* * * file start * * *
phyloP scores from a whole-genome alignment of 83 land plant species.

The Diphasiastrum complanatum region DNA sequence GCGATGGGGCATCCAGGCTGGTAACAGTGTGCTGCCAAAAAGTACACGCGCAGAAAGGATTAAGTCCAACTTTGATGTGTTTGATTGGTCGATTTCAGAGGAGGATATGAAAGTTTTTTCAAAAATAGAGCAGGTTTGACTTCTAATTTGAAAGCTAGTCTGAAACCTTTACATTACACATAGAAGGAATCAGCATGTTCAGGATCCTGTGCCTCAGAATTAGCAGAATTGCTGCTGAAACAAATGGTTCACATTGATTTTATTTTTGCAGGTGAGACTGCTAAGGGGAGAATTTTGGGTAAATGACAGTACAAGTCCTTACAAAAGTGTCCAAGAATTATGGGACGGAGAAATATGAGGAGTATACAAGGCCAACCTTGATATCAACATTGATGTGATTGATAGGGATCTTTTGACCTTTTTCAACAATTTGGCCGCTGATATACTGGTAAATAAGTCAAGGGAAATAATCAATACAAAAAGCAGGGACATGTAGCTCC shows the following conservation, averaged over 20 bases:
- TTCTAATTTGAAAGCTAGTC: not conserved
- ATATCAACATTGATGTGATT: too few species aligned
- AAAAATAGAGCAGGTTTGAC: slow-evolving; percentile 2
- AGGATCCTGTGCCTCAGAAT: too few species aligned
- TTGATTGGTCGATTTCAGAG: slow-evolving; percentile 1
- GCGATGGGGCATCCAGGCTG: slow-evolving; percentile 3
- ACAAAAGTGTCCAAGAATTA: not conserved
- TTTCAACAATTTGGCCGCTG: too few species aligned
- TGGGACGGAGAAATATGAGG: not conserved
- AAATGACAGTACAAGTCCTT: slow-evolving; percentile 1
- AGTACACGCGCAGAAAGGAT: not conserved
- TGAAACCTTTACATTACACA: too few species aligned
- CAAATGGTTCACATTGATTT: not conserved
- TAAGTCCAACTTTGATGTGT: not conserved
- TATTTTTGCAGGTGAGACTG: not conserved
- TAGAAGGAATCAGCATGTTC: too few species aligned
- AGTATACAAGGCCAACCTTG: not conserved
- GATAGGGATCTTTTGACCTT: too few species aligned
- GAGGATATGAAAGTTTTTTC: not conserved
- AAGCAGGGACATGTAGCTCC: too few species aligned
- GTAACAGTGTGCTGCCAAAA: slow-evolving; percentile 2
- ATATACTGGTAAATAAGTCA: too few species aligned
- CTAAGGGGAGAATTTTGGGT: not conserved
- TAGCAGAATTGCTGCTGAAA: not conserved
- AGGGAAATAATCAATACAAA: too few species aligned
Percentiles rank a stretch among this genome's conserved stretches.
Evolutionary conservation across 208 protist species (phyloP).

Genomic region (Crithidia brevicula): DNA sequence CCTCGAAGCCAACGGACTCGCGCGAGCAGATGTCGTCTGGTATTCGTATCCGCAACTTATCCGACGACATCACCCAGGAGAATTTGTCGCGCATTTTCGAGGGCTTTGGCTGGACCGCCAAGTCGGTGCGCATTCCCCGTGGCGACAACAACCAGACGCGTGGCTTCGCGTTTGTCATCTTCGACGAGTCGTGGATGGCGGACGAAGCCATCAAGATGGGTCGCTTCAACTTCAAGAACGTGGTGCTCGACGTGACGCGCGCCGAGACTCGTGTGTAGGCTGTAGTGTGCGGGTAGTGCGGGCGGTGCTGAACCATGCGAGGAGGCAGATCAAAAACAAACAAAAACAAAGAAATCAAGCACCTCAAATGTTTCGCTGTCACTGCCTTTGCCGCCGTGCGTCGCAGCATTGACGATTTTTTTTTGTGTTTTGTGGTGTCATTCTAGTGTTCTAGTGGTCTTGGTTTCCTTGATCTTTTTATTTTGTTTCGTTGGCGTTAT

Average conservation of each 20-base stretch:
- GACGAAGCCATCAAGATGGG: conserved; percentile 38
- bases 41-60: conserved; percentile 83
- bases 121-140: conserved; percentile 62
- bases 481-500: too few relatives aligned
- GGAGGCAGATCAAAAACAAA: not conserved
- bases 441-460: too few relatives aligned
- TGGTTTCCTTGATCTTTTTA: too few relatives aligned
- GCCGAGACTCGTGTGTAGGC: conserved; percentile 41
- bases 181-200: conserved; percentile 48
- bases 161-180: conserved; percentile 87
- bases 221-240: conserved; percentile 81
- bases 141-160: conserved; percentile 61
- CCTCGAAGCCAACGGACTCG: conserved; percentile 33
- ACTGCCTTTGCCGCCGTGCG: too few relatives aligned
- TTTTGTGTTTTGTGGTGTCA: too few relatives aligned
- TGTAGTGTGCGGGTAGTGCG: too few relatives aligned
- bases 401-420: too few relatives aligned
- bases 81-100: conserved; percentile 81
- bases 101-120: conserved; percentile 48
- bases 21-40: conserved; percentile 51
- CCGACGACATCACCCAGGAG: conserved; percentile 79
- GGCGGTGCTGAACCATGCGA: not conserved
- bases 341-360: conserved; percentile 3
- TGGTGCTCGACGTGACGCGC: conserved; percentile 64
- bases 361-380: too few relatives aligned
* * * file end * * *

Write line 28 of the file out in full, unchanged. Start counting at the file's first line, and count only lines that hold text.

Percentiles rank a stretch among this genome's conserved stretches.